When you sit down to talk to Rotherham loanee Josh Kayode [JJ to his friends, and to everybody else for that matter] you can easily forget that the confident young striker only turned 19 just three months ago.
Indeed, such is his level of self-belief, that the moment the referee pointed to the spot on Tuesday night, when regular penalty taker Jack Bridge tumbled to the floor, there became no doubt as to who was going to be the one to take the job as he confidently scooped the ball up and got himself set and in position.
A crisp finish, despite the keeper guessing the right way, took Kayode’s tally to three goals in five games, with the trio of strikes all coming when he’s featured in the starting eleven.
“I was speaking to Gav [Skelton] before the game and we were talking about how I had two goals in two starts,” he explained. “As soon as we got the penalty I knew that would be my best chance to make it three in three.
“Lewis [Alessandra] wanted to take it, but I was really confident, and I knew I was going to tuck it away. I feel like if I’ve got the confidence so I can go and do anything at the moment. I just need to give 100% every single game.”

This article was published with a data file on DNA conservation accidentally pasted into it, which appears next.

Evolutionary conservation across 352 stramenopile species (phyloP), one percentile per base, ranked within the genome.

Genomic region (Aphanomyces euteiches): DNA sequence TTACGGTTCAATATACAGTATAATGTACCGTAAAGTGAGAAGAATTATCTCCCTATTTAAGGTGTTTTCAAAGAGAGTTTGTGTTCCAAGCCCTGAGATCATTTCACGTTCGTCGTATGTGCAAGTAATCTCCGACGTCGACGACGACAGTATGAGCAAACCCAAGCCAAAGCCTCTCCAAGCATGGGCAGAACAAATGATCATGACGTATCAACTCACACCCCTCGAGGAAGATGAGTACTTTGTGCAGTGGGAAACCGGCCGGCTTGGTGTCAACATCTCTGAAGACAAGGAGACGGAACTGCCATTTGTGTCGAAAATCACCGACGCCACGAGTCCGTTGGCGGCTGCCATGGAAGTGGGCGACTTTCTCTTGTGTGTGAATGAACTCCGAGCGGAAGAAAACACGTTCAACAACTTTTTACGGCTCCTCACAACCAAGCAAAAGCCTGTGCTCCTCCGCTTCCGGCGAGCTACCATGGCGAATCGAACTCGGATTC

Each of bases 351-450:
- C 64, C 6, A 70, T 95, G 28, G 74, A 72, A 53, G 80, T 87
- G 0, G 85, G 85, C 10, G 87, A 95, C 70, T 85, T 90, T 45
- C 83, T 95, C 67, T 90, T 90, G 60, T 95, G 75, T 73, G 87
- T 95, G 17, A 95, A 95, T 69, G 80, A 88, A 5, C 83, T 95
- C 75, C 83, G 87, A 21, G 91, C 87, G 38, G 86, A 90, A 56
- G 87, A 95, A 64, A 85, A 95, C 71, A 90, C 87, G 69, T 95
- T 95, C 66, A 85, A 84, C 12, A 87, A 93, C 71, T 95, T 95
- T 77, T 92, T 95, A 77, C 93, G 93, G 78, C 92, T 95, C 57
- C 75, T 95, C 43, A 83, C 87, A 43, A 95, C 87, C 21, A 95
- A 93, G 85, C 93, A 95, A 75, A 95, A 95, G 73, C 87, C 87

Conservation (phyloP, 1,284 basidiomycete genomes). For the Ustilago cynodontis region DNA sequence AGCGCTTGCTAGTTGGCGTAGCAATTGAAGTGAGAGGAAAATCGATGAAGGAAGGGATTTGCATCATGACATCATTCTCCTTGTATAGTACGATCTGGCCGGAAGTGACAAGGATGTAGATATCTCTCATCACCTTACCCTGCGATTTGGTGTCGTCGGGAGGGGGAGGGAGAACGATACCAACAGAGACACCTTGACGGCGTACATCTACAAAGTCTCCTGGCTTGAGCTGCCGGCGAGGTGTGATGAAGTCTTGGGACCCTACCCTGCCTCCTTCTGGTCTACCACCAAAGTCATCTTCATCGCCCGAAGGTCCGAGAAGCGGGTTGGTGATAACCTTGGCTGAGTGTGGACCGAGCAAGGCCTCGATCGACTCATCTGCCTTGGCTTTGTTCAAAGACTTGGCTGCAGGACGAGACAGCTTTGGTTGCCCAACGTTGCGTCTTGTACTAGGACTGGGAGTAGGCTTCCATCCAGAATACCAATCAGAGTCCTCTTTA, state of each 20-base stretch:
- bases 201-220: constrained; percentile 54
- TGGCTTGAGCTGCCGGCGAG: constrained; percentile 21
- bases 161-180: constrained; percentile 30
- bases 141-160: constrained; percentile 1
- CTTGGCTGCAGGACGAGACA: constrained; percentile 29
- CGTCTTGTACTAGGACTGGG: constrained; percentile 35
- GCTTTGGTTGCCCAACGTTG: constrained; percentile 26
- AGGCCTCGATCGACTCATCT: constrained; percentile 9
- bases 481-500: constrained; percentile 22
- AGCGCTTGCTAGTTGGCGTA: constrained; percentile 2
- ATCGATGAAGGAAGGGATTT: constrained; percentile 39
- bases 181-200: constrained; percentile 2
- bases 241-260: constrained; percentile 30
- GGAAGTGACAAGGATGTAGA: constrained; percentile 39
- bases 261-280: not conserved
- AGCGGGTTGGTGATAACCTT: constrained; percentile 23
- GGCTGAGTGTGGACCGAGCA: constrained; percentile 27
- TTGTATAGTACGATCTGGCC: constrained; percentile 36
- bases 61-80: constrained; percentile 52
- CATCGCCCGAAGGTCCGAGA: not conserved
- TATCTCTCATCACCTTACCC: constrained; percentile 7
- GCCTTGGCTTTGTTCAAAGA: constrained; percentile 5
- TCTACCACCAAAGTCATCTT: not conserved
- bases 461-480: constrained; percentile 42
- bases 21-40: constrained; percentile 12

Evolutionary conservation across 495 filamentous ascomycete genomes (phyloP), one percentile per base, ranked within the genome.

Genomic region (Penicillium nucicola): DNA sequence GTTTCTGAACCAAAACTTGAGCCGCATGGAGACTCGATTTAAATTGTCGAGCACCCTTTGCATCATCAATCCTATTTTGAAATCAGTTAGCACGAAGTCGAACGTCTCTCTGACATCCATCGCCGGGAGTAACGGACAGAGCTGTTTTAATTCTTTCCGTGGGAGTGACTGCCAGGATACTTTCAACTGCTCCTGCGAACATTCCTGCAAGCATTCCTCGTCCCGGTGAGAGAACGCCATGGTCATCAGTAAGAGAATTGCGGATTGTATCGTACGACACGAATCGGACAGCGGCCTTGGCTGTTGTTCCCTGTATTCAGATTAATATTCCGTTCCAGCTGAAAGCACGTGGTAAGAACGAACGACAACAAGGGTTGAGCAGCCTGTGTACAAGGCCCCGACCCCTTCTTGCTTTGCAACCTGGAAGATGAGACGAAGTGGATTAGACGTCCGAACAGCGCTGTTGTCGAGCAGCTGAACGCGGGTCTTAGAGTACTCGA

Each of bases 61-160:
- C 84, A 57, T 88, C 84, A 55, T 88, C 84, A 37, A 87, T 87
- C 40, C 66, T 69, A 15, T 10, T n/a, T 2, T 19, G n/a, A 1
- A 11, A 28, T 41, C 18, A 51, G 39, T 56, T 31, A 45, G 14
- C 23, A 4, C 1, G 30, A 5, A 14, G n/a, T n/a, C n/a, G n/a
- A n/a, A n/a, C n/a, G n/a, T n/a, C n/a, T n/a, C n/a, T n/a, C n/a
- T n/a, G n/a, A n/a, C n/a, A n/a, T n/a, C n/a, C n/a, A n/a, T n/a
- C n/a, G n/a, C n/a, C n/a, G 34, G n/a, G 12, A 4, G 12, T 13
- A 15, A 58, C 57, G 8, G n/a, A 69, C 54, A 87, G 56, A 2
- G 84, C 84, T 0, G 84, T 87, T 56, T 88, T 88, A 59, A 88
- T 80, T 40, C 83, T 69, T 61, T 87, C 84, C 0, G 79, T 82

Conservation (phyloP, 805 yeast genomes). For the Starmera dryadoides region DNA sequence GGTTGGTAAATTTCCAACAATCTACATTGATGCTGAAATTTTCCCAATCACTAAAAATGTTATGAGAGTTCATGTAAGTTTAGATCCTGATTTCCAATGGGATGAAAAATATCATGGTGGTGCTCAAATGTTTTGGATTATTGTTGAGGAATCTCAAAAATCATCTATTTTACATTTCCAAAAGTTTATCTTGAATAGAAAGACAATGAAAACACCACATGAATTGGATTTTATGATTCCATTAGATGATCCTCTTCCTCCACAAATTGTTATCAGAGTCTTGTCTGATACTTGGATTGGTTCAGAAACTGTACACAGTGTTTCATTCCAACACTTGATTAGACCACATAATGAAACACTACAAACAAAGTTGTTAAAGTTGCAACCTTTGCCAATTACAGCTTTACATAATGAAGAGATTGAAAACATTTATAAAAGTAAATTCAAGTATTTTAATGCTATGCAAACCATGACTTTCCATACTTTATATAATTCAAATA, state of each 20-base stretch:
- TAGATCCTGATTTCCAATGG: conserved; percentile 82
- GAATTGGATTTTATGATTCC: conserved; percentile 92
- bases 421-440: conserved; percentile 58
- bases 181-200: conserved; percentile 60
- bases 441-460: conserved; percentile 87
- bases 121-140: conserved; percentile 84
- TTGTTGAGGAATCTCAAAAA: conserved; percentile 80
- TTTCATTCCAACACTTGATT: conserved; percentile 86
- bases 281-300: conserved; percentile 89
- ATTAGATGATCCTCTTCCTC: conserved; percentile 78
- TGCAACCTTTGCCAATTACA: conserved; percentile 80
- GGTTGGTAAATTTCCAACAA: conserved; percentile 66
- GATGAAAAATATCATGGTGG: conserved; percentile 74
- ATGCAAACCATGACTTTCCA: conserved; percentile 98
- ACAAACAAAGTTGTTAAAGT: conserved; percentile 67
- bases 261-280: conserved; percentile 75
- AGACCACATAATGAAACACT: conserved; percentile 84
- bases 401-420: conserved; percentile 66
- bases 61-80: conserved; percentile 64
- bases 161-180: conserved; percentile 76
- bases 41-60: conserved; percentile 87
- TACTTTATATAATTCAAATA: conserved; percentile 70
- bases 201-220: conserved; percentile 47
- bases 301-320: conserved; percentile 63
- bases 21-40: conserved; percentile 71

But a penalty kick for any player, whatever age or level of experience, comes with its own level of tension and expectation, so we wondered what we going through his mind as he waited for the moment to come.
“The Newport players who were stood behind me kept saying that the keeper knew where I was going, and that does make you think about changing it,” he revealed. “I didn’t change my mind, I just made sure I got it in the corner, and thankfully it went in.
“There’s a lot more pressure on a penalty compared to when you have a shot. It’s because of the build up to it, the whole stadium is focused on you and everyone expects you to score. I’ve got enough confidence and I believe in myself enough to take them.
“As a striker you go into every game wanting to score, but I don’t focus too much on it. I think if you focus too much on it, that’s you won’t score. If the ball comes to me and I’m in a good position, I just relax myself and pick my spot.
“I do like putting that kind of pressure on myself now. Before, I probably would have been quite happy if someone else wanted to take it, because I would really feel the nerves and get all sweaty about it.